Two more planes full of sick people land in the United States bringing the zombie apocalypse one step closer

You may have heard that an Emirates flight EK 203 was quarantined by the Center for Disease Control at John F. Kennedy Airport immediately after landing earlier this week. At first, it was crazy town: ABC news reported that 100 people on the flight were sick with fevers and uncontrollable coughing. Vanilla Ice was on board! But as the CDC and the NYPD began to get a handle on what was going on, things felt a little less scary. Only 10 people in total--maybe--were sick. Only 11 of the 100 sick individuals were taken to the hospital. More than half of the passengers were found to be healthy. Those who were healthy enough to forgo medical attention were released to go about their lives, provided they reported any worsening systems to the CDC. Also, Vanilla Ice is just fine. According to the CDC, all signs point to the illness being a flu.

Knowing this doesn't make me feel any better about the fact that two more planes landing in the United States were placed under heavy scrutiny by health officials.

From The Verge:

Both of today’s flights were on American Airlines: one from Munich and another from Paris. They landed at Philadelphia International Airport with about a dozen people in total on board who felt sick, according to a statement from the airport. That in itself is not that unusual because of the dry air and the prevalence of cat dander on planes, Allen Parmet, an aerospace medicine expert, told The Verge in an interview yesterday: “It’s actually pretty common to have somebody coughing in a plane.”

But to be safe, “all passengers on the two flights — totaling about 250 plus crew — were held for a medical review and the CDC was notified,” the Philadelphia International Airport said in a statement.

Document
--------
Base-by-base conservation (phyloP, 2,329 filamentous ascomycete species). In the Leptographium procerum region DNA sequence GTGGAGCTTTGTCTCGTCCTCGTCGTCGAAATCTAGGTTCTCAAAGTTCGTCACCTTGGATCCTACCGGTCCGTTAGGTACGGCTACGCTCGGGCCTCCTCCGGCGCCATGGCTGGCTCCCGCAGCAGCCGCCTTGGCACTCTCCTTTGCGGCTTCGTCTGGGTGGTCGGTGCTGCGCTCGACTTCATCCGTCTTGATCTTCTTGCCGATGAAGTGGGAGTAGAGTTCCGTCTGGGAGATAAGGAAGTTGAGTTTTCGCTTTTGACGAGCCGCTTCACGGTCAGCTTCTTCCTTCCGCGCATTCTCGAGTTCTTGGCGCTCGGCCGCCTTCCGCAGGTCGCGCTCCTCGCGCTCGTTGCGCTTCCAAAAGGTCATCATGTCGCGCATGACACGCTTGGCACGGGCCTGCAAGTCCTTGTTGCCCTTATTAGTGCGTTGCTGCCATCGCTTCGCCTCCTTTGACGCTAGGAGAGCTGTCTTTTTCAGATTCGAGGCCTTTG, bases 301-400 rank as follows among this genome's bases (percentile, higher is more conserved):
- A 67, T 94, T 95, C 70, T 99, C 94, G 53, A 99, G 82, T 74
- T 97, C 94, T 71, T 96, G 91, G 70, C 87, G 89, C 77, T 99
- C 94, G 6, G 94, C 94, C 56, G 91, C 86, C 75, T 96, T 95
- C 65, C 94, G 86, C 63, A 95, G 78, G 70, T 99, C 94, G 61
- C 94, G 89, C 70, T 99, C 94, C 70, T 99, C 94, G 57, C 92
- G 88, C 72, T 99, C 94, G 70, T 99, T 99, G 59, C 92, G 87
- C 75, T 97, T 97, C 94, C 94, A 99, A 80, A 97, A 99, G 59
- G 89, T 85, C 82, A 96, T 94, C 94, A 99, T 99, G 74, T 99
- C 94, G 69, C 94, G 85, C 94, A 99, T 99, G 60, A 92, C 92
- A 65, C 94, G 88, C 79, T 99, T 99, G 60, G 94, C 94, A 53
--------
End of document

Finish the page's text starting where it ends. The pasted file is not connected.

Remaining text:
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CDC chief Brenda Fitzgerald quits after outed for buying into a tobacco company

Brenda Fitzgerald was Donald Trump's Director of the Centers for Disease Control and Prevention, charged with reducing smoking among Americans and doing work that directly affected the financial fortunes of tobacco companies when she bought a stake in Japan Tobacco.

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The CDC is why you and your loved ones aren't dead. Trump just banned them from using the phrase "science-based."

Epidemiology is intrinsically at odds with right-wing ideology: the idea that all humans have a shared microbial and viral destiny, one that entwines the poorest and richest among us, which cannot be severed by the highest walls or all the private security in the world is a significant barrier to anyone who dreams of Going Galt and declaring themselves to be responsible only to themselves -- there is no Ayn Rand novel thick enough to stop you from getting antibiotic resistant TB. Read the rest

The 17 states where guns kill more people than cars do

Motor vehicle deaths continue to drop in the US this century. Firearm deaths continue to rise. If the CDC's WISQARS data holds its path since 2013, guns will soon be America's top killing machine. The 17 states (and one district) in order are: Read the rest

You're not a doctor, but you can play one on the iPad

The Epidemic Intelligence Service is the crack CDC team that investigates new diseases. (If you want to read more about them, I'd recommend checking out Maryn McKenna's Beating Back the Devil.) Now, you can play Epidemic Intelligence operative at home, with the CDC's new iPad app game, Solve the Outbreak. Fulfill all your childhood, Hot Zone-induced fantasies! Read the rest

Be careful out there, bedbug warriors

Yes, bedbugs are gross. But before you go all Conan on any creepy creatures living in your mattress, please be aware that pesticides are both helpful and potentially dangerous. With bedbug infestations on the rise in many American cities, the Centers for Disease Control is trying to make people aware of the dangers of using too much pesticide, using the wrong types of pesticide, or not carefully following directions. Know what you're using on your home and know what any company you hire to spray is using, too. (Via Jen Gunter) Read the rest